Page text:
Wednesday, August 20, 2008

When Is Worship Worship? (excerpt)

I dialogued recently with a friend from my college days on his blog ( I don’t always agree with him, but he always makes me think. The conversation led me back to an article (sermon?) by Dr. Harold Best, a portion of which I shared in my Musings back in June. Here’s another portion:

God is now here. Period. God is now here before, during, and after all the doing is done. Period. God is now here, from everlasting to everlasting. Period. God is now here, and when we try to enhance His presence with music, artistic action, device, and tool, we risk grieving the Holy Spirit, the Paraclete: the One who speaks transcendentally to God in our stead, and Who, in sovereign power, is eternally both Means and End. Period. Despite the glamour, and the panoply of techniques at our disposal, despite the goose bumps and chills that can be raised with all of our steroided actions and overly-produced events, we are hopelessly unable to make God’s presence any more manifest than He wills. Period. All of these actions, small and large, simple or complex, new or old, popular or classical, projected on a screen or printed in a book, must always be a celebration of His omnipresence and omnipotence, His unsearchable riches in Christ Jesus, and His pre-eminent worth and work.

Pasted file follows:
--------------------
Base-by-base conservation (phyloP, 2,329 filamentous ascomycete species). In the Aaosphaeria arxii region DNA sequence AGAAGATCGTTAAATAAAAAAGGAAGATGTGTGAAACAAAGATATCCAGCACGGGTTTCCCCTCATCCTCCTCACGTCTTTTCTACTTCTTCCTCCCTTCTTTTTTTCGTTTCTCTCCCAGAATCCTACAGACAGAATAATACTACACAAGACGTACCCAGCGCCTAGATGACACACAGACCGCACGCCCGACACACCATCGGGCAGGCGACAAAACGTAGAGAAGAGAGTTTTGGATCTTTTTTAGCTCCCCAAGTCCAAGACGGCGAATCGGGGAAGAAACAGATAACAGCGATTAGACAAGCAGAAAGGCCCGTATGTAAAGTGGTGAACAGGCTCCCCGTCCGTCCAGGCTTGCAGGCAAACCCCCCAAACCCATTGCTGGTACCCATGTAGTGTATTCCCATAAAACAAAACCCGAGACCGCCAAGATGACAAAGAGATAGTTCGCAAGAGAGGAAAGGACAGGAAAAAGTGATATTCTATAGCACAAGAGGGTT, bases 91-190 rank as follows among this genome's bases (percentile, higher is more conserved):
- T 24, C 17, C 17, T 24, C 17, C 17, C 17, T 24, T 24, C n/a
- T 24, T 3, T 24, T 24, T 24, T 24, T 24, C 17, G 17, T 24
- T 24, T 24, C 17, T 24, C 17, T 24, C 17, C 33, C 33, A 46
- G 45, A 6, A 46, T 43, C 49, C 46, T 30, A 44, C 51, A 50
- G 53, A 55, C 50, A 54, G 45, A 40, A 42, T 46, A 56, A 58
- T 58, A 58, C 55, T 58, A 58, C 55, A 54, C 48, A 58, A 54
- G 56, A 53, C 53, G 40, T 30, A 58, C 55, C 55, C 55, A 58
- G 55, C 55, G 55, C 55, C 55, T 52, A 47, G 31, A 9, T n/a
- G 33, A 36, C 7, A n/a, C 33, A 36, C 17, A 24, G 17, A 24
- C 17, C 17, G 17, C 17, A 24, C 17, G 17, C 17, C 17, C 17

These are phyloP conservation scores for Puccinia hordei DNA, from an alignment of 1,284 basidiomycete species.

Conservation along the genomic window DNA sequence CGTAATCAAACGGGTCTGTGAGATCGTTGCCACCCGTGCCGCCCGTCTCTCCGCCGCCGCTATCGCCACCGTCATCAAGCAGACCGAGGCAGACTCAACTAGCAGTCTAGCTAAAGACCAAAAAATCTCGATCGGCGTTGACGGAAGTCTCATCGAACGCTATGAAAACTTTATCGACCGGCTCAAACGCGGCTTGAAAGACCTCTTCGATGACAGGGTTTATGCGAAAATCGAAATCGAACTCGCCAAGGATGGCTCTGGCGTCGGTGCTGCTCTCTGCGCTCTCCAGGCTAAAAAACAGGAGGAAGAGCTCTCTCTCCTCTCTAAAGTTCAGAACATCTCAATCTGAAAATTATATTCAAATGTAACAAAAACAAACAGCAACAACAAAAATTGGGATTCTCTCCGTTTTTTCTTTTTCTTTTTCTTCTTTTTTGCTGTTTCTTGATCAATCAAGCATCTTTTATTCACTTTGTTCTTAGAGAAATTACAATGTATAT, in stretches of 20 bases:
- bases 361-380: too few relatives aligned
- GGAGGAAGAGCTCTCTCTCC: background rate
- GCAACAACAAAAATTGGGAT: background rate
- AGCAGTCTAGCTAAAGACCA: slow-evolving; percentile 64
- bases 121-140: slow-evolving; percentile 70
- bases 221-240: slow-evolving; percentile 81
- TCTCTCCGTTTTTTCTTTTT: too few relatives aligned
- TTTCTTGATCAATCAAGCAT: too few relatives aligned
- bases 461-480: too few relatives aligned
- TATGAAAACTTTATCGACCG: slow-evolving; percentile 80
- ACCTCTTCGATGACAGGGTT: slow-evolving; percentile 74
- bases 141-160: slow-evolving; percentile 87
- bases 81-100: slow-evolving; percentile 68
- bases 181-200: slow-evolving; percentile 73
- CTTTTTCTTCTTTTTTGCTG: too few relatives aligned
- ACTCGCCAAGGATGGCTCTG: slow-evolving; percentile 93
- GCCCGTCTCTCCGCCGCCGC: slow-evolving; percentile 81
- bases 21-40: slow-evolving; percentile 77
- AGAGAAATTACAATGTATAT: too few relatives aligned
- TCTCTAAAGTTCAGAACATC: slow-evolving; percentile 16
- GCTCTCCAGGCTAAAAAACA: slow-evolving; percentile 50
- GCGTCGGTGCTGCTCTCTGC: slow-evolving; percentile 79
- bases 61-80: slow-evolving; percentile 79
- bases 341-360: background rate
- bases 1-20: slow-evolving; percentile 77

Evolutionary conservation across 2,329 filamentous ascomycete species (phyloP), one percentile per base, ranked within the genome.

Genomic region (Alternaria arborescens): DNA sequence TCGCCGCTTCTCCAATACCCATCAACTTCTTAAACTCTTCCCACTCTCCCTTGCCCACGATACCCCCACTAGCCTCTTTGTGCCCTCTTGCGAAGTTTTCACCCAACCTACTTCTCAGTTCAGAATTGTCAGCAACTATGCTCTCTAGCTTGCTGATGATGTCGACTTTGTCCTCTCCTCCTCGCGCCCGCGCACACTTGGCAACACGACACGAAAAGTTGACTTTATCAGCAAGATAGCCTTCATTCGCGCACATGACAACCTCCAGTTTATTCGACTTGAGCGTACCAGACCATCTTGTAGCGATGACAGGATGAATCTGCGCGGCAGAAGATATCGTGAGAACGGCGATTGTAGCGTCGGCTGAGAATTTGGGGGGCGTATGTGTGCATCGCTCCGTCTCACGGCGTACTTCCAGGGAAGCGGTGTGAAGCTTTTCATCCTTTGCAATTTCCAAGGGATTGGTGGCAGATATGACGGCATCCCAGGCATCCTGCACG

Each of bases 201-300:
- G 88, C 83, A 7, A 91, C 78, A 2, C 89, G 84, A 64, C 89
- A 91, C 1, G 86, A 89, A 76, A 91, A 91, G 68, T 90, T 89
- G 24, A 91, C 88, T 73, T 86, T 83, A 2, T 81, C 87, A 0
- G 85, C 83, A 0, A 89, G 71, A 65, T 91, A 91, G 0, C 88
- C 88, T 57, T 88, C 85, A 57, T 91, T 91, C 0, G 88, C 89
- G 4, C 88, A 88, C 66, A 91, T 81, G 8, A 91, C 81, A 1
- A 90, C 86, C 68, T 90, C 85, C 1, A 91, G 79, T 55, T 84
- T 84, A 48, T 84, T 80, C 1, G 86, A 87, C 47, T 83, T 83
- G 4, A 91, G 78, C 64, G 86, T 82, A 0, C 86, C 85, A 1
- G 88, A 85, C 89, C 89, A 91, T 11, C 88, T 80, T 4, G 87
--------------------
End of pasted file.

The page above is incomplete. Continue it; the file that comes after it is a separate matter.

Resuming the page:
Sorry, but I have to jump in here. That last sentence above states very clearly the criterion by which worship should be evaluated … not by whether it is this “style” or that. Period. Best writes on:
If the music deeply moves and pleases me, fine. I make a faith-driven offering of the music and my feelings. If I am not moved or pleased, fine. I am still obligated to make a faith-driven offering and to celebrate the One the worship of Whom is infinitely beyond my feelings. In all cases it is faith unto faith and love unto love, not faith or love conditioned by my response to music, art, preaching, or environment. All of us, musicians and preachers alike, know enough of the behavioral sciences to know how easy it is to get people to “sense the presence of God.” We need only to pull something familiar out of the bag – depending on the sub-culture – anything from J. S. Bach to Twyla Tharp. We also know how to bring on a numbed, sometimes angry, silence: We do something new. But, to the truly faithful, faith converts the familiar to the strange and the strange to the familiar, for it is the Giver and not the gift that has pre-eminence. Thus, to the truly faithful, true worship is completely free of dependence on its works.
I like to think of myself as an intellectual, but reading Harold Best really makes me feel like a first-grader.

That’s enough to think about for now. The peace of Christ to you.


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